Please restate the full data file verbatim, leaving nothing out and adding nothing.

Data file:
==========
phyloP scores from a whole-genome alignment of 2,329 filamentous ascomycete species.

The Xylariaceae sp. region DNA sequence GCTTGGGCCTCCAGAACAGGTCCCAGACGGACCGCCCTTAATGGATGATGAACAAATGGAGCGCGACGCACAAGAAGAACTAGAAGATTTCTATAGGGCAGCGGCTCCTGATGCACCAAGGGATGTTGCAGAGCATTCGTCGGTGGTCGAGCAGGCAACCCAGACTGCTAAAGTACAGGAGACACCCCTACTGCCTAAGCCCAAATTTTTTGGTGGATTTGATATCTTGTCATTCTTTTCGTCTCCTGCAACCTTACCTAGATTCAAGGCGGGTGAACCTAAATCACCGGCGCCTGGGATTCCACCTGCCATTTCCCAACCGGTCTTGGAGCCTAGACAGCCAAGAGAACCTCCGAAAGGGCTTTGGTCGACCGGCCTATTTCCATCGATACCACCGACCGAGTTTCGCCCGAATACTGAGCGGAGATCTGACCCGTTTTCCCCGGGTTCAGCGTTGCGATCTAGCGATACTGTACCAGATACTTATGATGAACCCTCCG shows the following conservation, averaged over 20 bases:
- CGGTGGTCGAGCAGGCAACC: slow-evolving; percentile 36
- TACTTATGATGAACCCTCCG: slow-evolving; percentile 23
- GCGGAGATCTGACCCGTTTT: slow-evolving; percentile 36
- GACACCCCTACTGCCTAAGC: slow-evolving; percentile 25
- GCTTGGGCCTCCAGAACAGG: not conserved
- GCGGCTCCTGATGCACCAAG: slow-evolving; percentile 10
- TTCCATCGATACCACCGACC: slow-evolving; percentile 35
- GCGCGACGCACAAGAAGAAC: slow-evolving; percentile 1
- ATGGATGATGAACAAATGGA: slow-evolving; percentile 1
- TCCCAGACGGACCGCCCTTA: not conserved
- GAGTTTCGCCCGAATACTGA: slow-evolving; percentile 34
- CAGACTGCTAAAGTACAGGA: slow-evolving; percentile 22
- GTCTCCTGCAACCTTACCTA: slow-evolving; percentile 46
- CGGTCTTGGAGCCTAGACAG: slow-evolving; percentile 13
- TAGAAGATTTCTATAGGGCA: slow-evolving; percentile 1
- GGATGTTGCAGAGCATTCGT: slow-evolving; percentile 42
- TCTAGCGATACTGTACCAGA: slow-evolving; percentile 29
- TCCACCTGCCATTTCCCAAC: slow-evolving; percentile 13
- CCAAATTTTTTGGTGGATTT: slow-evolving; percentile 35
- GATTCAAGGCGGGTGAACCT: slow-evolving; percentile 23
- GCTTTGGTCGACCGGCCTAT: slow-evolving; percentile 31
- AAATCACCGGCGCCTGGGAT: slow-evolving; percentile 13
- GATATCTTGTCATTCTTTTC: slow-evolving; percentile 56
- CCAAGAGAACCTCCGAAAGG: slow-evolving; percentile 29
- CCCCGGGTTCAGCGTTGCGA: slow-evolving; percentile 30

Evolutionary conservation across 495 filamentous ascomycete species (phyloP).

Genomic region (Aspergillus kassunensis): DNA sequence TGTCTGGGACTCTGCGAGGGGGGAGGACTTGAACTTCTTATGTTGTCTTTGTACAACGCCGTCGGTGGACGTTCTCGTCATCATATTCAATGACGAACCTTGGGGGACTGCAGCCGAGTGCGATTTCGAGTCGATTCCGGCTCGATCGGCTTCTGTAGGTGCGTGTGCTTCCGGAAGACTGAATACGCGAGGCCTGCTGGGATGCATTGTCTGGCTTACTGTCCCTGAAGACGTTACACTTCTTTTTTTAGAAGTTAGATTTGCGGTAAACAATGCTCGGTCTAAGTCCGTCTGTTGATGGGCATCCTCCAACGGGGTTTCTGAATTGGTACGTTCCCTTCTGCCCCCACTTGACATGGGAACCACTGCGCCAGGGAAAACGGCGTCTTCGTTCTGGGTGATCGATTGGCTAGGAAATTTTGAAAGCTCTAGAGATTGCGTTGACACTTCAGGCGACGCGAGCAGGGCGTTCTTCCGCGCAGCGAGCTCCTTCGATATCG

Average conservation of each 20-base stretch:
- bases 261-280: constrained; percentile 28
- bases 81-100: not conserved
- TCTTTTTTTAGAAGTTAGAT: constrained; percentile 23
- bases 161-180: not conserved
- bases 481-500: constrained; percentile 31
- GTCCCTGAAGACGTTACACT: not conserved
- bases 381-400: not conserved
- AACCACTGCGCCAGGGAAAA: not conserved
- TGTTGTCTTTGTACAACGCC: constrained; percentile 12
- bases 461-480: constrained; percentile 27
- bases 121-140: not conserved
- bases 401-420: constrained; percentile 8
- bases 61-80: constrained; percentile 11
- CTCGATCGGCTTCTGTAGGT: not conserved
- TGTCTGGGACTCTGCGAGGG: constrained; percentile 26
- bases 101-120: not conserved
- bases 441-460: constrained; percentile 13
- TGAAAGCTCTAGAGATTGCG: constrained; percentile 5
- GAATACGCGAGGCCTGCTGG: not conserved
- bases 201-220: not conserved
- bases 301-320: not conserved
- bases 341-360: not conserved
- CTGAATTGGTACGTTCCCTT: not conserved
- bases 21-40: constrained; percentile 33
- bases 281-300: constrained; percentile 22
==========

phyloP scores from a whole-genome alignment of 2,329 filamentous ascomycete species.

The Xylariaceae sp. region DNA sequence GCTTGGGCCTCCAGAACAGGTCCCAGACGGACCGCCCTTAATGGATGATGAACAAATGGAGCGCGACGCACAAGAAGAACTAGAAGATTTCTATAGGGCAGCGGCTCCTGATGCACCAAGGGATGTTGCAGAGCATTCGTCGGTGGTCGAGCAGGCAACCCAGACTGCTAAAGTACAGGAGACACCCCTACTGCCTAAGCCCAAATTTTTTGGTGGATTTGATATCTTGTCATTCTTTTCGTCTCCTGCAACCTTACCTAGATTCAAGGCGGGTGAACCTAAATCACCGGCGCCTGGGATTCCACCTGCCATTTCCCAACCGGTCTTGGAGCCTAGACAGCCAAGAGAACCTCCGAAAGGGCTTTGGTCGACCGGCCTATTTCCATCGATACCACCGACCGAGTTTCGCCCGAATACTGAGCGGAGATCTGACCCGTTTTCCCCGGGTTCAGCGTTGCGATCTAGCGATACTGTACCAGATACTTATGATGAACCCTCCG shows the following conservation, averaged over 20 bases:
- CGGTGGTCGAGCAGGCAACC: slow-evolving; percentile 36
- TACTTATGATGAACCCTCCG: slow-evolving; percentile 23
- GCGGAGATCTGACCCGTTTT: slow-evolving; percentile 36
- GACACCCCTACTGCCTAAGC: slow-evolving; percentile 25
- GCTTGGGCCTCCAGAACAGG: not conserved
- GCGGCTCCTGATGCACCAAG: slow-evolving; percentile 10
- TTCCATCGATACCACCGACC: slow-evolving; percentile 35
- GCGCGACGCACAAGAAGAAC: slow-evolving; percentile 1
- ATGGATGATGAACAAATGGA: slow-evolving; percentile 1
- TCCCAGACGGACCGCCCTTA: not conserved
- GAGTTTCGCCCGAATACTGA: slow-evolving; percentile 34
- CAGACTGCTAAAGTACAGGA: slow-evolving; percentile 22
- GTCTCCTGCAACCTTACCTA: slow-evolving; percentile 46
- CGGTCTTGGAGCCTAGACAG: slow-evolving; percentile 13
- TAGAAGATTTCTATAGGGCA: slow-evolving; percentile 1
- GGATGTTGCAGAGCATTCGT: slow-evolving; percentile 42
- TCTAGCGATACTGTACCAGA: slow-evolving; percentile 29
- TCCACCTGCCATTTCCCAAC: slow-evolving; percentile 13
- CCAAATTTTTTGGTGGATTT: slow-evolving; percentile 35
- GATTCAAGGCGGGTGAACCT: slow-evolving; percentile 23
- GCTTTGGTCGACCGGCCTAT: slow-evolving; percentile 31
- AAATCACCGGCGCCTGGGAT: slow-evolving; percentile 13
- GATATCTTGTCATTCTTTTC: slow-evolving; percentile 56
- CCAAGAGAACCTCCGAAAGG: slow-evolving; percentile 29
- CCCCGGGTTCAGCGTTGCGA: slow-evolving; percentile 30

Evolutionary conservation across 495 filamentous ascomycete species (phyloP).

Genomic region (Aspergillus kassunensis): DNA sequence TGTCTGGGACTCTGCGAGGGGGGAGGACTTGAACTTCTTATGTTGTCTTTGTACAACGCCGTCGGTGGACGTTCTCGTCATCATATTCAATGACGAACCTTGGGGGACTGCAGCCGAGTGCGATTTCGAGTCGATTCCGGCTCGATCGGCTTCTGTAGGTGCGTGTGCTTCCGGAAGACTGAATACGCGAGGCCTGCTGGGATGCATTGTCTGGCTTACTGTCCCTGAAGACGTTACACTTCTTTTTTTAGAAGTTAGATTTGCGGTAAACAATGCTCGGTCTAAGTCCGTCTGTTGATGGGCATCCTCCAACGGGGTTTCTGAATTGGTACGTTCCCTTCTGCCCCCACTTGACATGGGAACCACTGCGCCAGGGAAAACGGCGTCTTCGTTCTGGGTGATCGATTGGCTAGGAAATTTTGAAAGCTCTAGAGATTGCGTTGACACTTCAGGCGACGCGAGCAGGGCGTTCTTCCGCGCAGCGAGCTCCTTCGATATCG

Average conservation of each 20-base stretch:
- bases 261-280: constrained; percentile 28
- bases 81-100: not conserved
- TCTTTTTTTAGAAGTTAGAT: constrained; percentile 23
- bases 161-180: not conserved
- bases 481-500: constrained; percentile 31
- GTCCCTGAAGACGTTACACT: not conserved
- bases 381-400: not conserved
- AACCACTGCGCCAGGGAAAA: not conserved
- TGTTGTCTTTGTACAACGCC: constrained; percentile 12
- bases 461-480: constrained; percentile 27
- bases 121-140: not conserved
- bases 401-420: constrained; percentile 8
- bases 61-80: constrained; percentile 11
- CTCGATCGGCTTCTGTAGGT: not conserved
- TGTCTGGGACTCTGCGAGGG: constrained; percentile 26
- bases 101-120: not conserved
- bases 441-460: constrained; percentile 13
- TGAAAGCTCTAGAGATTGCG: constrained; percentile 5
- GAATACGCGAGGCCTGCTGG: not conserved
- bases 201-220: not conserved
- bases 301-320: not conserved
- bases 341-360: not conserved
- CTGAATTGGTACGTTCCCTT: not conserved
- bases 21-40: constrained; percentile 33
- bases 281-300: constrained; percentile 22